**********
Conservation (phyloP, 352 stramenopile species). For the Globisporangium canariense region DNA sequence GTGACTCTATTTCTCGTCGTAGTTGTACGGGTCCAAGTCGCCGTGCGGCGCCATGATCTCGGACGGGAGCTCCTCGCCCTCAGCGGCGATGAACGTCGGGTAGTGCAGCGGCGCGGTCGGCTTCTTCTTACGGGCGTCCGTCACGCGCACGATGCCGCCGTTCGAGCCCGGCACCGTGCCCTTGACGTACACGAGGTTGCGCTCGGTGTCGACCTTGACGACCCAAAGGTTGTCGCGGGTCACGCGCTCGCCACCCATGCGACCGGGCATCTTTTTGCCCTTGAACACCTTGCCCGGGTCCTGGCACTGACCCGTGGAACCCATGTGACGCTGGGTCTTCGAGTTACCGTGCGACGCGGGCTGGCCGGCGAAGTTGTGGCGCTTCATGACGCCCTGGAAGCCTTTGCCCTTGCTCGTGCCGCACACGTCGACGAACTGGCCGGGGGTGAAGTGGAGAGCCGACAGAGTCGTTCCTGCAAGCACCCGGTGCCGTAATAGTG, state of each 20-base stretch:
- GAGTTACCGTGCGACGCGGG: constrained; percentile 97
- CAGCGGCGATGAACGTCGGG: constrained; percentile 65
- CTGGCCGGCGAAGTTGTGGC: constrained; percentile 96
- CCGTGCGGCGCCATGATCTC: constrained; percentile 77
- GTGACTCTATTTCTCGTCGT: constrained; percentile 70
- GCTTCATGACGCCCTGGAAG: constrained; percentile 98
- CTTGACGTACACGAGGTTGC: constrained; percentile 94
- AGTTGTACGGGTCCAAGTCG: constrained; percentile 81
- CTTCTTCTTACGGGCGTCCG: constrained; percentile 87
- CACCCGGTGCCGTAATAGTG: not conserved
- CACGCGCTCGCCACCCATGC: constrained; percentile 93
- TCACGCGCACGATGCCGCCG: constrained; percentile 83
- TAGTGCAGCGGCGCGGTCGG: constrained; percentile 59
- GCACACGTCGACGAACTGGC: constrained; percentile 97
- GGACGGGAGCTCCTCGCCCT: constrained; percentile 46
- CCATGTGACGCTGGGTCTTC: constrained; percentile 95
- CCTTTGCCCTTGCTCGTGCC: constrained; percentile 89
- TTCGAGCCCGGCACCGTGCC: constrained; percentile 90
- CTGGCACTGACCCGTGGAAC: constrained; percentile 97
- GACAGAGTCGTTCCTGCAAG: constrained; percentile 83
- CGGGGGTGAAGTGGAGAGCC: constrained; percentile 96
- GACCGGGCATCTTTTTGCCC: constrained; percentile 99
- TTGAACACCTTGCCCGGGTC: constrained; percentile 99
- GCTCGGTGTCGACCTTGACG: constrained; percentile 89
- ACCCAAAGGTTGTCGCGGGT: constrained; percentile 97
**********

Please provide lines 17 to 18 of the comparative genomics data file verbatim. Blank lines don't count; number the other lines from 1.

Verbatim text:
- CCATGTGACGCTGGGTCTTC: constrained; percentile 95
- CCTTTGCCCTTGCTCGTGCC: constrained; percentile 89